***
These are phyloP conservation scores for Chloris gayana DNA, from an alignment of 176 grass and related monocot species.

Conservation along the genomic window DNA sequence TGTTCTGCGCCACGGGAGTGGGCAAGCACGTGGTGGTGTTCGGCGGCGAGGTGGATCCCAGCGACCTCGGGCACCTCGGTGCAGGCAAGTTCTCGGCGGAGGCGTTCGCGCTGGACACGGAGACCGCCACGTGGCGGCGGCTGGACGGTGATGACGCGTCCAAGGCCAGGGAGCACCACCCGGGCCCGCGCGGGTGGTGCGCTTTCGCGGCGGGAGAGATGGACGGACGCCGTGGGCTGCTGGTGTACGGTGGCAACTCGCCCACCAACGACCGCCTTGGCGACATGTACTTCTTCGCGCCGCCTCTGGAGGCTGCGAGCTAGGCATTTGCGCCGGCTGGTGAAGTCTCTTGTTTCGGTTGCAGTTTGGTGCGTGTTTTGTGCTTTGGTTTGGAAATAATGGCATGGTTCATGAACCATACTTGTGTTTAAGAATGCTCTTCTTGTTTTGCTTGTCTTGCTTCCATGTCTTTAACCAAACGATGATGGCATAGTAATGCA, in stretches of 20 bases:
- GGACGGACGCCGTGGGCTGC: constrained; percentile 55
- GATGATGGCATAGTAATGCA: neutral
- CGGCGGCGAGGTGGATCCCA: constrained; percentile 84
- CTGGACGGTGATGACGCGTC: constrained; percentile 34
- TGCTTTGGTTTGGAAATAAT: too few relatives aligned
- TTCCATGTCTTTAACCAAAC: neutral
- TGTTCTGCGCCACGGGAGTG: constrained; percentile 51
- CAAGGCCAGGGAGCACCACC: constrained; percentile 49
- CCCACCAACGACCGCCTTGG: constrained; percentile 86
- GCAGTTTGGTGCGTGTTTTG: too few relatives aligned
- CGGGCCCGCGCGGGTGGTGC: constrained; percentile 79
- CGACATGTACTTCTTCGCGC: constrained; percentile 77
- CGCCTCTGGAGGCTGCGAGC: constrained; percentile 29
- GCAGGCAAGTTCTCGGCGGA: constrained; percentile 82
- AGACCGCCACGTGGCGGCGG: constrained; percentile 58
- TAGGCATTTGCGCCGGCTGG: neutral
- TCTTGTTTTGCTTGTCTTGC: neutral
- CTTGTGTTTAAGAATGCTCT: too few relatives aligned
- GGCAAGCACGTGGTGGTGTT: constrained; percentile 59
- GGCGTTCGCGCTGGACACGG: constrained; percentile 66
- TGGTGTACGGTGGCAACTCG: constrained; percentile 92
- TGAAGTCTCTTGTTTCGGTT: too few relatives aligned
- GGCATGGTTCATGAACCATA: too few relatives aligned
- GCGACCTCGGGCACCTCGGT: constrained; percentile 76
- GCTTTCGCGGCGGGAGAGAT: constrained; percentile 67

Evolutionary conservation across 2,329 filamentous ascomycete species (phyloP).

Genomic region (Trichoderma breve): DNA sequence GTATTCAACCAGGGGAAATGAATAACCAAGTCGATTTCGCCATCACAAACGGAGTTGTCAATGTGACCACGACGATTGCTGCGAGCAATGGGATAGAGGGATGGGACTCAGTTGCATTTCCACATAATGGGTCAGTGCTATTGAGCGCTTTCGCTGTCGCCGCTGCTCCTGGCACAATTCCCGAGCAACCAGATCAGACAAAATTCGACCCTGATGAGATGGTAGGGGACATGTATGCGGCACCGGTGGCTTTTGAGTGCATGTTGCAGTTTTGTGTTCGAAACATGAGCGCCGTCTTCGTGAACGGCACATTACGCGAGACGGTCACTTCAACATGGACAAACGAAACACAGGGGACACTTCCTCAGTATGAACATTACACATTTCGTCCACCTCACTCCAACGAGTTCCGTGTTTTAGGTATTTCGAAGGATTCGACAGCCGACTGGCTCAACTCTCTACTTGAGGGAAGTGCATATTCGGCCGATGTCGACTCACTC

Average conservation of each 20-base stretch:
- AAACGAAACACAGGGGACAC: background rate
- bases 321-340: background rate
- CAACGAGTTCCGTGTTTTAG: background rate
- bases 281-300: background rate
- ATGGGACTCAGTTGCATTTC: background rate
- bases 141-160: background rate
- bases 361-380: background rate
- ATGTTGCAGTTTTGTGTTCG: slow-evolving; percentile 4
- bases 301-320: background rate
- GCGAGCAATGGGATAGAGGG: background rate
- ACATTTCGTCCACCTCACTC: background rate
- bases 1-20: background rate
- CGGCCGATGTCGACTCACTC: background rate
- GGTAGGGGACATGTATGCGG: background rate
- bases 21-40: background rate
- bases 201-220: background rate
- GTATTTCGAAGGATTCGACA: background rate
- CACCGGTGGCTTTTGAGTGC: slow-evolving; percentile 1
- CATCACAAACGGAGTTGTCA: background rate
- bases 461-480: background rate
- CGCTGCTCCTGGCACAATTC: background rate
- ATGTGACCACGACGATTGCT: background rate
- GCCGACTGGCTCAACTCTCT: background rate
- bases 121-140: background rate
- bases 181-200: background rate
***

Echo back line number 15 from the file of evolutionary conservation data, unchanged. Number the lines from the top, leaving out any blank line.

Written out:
- CGCCTCTGGAGGCTGCGAGC: constrained; percentile 29